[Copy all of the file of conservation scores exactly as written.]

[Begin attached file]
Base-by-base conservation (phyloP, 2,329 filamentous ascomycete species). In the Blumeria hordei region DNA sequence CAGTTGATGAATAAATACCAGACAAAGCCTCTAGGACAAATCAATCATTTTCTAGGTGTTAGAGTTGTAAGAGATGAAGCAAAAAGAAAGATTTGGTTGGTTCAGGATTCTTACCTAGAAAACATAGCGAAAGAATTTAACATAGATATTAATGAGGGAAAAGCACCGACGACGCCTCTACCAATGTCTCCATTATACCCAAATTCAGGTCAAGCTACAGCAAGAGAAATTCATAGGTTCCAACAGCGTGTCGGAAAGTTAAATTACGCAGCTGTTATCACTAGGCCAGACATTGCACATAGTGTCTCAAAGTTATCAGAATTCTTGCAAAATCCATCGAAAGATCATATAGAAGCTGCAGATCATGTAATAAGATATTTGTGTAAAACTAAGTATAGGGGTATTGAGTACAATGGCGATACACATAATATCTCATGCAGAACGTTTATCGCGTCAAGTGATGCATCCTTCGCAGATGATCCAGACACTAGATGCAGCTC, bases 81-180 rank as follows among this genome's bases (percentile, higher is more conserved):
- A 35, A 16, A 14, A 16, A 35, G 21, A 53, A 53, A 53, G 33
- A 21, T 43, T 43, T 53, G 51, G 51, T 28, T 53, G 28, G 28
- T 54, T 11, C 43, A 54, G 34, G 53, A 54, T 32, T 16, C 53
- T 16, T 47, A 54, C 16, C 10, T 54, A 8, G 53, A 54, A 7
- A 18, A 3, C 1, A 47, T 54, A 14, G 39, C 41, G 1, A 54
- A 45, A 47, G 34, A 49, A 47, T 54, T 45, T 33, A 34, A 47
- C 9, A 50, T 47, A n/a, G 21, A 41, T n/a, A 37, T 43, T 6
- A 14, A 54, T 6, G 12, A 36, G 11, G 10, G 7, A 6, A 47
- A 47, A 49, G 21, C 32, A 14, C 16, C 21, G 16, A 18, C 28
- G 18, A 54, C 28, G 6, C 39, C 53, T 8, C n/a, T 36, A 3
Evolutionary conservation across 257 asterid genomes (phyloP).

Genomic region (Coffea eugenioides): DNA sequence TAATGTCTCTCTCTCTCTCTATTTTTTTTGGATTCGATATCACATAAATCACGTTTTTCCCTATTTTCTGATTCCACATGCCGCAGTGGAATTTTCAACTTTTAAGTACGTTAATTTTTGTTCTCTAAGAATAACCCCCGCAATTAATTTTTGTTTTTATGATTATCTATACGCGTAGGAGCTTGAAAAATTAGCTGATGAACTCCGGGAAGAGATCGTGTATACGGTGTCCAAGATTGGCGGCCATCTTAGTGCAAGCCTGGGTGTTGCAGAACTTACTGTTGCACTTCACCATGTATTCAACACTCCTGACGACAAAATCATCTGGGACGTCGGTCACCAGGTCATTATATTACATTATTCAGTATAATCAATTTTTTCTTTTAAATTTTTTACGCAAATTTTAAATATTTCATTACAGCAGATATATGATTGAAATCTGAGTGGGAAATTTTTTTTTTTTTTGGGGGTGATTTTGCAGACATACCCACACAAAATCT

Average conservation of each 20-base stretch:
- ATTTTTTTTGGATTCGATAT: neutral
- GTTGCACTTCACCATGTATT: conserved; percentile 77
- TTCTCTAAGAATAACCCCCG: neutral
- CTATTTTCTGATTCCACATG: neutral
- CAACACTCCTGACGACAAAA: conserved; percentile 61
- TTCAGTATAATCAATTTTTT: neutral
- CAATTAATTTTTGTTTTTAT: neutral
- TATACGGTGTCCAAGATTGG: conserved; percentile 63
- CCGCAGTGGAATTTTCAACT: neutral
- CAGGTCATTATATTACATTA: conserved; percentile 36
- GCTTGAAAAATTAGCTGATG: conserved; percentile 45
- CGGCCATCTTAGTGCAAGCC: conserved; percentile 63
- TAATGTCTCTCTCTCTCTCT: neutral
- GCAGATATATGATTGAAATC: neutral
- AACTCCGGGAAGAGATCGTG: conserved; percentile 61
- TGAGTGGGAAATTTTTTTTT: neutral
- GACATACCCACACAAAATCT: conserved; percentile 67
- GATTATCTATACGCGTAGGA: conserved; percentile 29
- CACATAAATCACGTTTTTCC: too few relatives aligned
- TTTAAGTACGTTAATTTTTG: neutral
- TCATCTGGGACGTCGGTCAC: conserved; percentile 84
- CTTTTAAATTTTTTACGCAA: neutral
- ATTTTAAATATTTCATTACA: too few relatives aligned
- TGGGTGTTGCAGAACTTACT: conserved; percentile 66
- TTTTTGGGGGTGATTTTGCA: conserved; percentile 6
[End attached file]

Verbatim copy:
Base-by-base conservation (phyloP, 2,329 filamentous ascomycete species). In the Blumeria hordei region DNA sequence CAGTTGATGAATAAATACCAGACAAAGCCTCTAGGACAAATCAATCATTTTCTAGGTGTTAGAGTTGTAAGAGATGAAGCAAAAAGAAAGATTTGGTTGGTTCAGGATTCTTACCTAGAAAACATAGCGAAAGAATTTAACATAGATATTAATGAGGGAAAAGCACCGACGACGCCTCTACCAATGTCTCCATTATACCCAAATTCAGGTCAAGCTACAGCAAGAGAAATTCATAGGTTCCAACAGCGTGTCGGAAAGTTAAATTACGCAGCTGTTATCACTAGGCCAGACATTGCACATAGTGTCTCAAAGTTATCAGAATTCTTGCAAAATCCATCGAAAGATCATATAGAAGCTGCAGATCATGTAATAAGATATTTGTGTAAAACTAAGTATAGGGGTATTGAGTACAATGGCGATACACATAATATCTCATGCAGAACGTTTATCGCGTCAAGTGATGCATCCTTCGCAGATGATCCAGACACTAGATGCAGCTC, bases 81-180 rank as follows among this genome's bases (percentile, higher is more conserved):
- A 35, A 16, A 14, A 16, A 35, G 21, A 53, A 53, A 53, G 33
- A 21, T 43, T 43, T 53, G 51, G 51, T 28, T 53, G 28, G 28
- T 54, T 11, C 43, A 54, G 34, G 53, A 54, T 32, T 16, C 53
- T 16, T 47, A 54, C 16, C 10, T 54, A 8, G 53, A 54, A 7
- A 18, A 3, C 1, A 47, T 54, A 14, G 39, C 41, G 1, A 54
- A 45, A 47, G 34, A 49, A 47, T 54, T 45, T 33, A 34, A 47
- C 9, A 50, T 47, A n/a, G 21, A 41, T n/a, A 37, T 43, T 6
- A 14, A 54, T 6, G 12, A 36, G 11, G 10, G 7, A 6, A 47
- A 47, A 49, G 21, C 32, A 14, C 16, C 21, G 16, A 18, C 28
- G 18, A 54, C 28, G 6, C 39, C 53, T 8, C n/a, T 36, A 3
Evolutionary conservation across 257 asterid genomes (phyloP).

Genomic region (Coffea eugenioides): DNA sequence TAATGTCTCTCTCTCTCTCTATTTTTTTTGGATTCGATATCACATAAATCACGTTTTTCCCTATTTTCTGATTCCACATGCCGCAGTGGAATTTTCAACTTTTAAGTACGTTAATTTTTGTTCTCTAAGAATAACCCCCGCAATTAATTTTTGTTTTTATGATTATCTATACGCGTAGGAGCTTGAAAAATTAGCTGATGAACTCCGGGAAGAGATCGTGTATACGGTGTCCAAGATTGGCGGCCATCTTAGTGCAAGCCTGGGTGTTGCAGAACTTACTGTTGCACTTCACCATGTATTCAACACTCCTGACGACAAAATCATCTGGGACGTCGGTCACCAGGTCATTATATTACATTATTCAGTATAATCAATTTTTTCTTTTAAATTTTTTACGCAAATTTTAAATATTTCATTACAGCAGATATATGATTGAAATCTGAGTGGGAAATTTTTTTTTTTTTTGGGGGTGATTTTGCAGACATACCCACACAAAATCT

Average conservation of each 20-base stretch:
- ATTTTTTTTGGATTCGATAT: neutral
- GTTGCACTTCACCATGTATT: conserved; percentile 77
- TTCTCTAAGAATAACCCCCG: neutral
- CTATTTTCTGATTCCACATG: neutral
- CAACACTCCTGACGACAAAA: conserved; percentile 61
- TTCAGTATAATCAATTTTTT: neutral
- CAATTAATTTTTGTTTTTAT: neutral
- TATACGGTGTCCAAGATTGG: conserved; percentile 63
- CCGCAGTGGAATTTTCAACT: neutral
- CAGGTCATTATATTACATTA: conserved; percentile 36
- GCTTGAAAAATTAGCTGATG: conserved; percentile 45
- CGGCCATCTTAGTGCAAGCC: conserved; percentile 63
- TAATGTCTCTCTCTCTCTCT: neutral
- GCAGATATATGATTGAAATC: neutral
- AACTCCGGGAAGAGATCGTG: conserved; percentile 61
- TGAGTGGGAAATTTTTTTTT: neutral
- GACATACCCACACAAAATCT: conserved; percentile 67
- GATTATCTATACGCGTAGGA: conserved; percentile 29
- CACATAAATCACGTTTTTCC: too few relatives aligned
- TTTAAGTACGTTAATTTTTG: neutral
- TCATCTGGGACGTCGGTCAC: conserved; percentile 84
- CTTTTAAATTTTTTACGCAA: neutral
- ATTTTAAATATTTCATTACA: too few relatives aligned
- TGGGTGTTGCAGAACTTACT: conserved; percentile 66
- TTTTTGGGGGTGATTTTGCA: conserved; percentile 6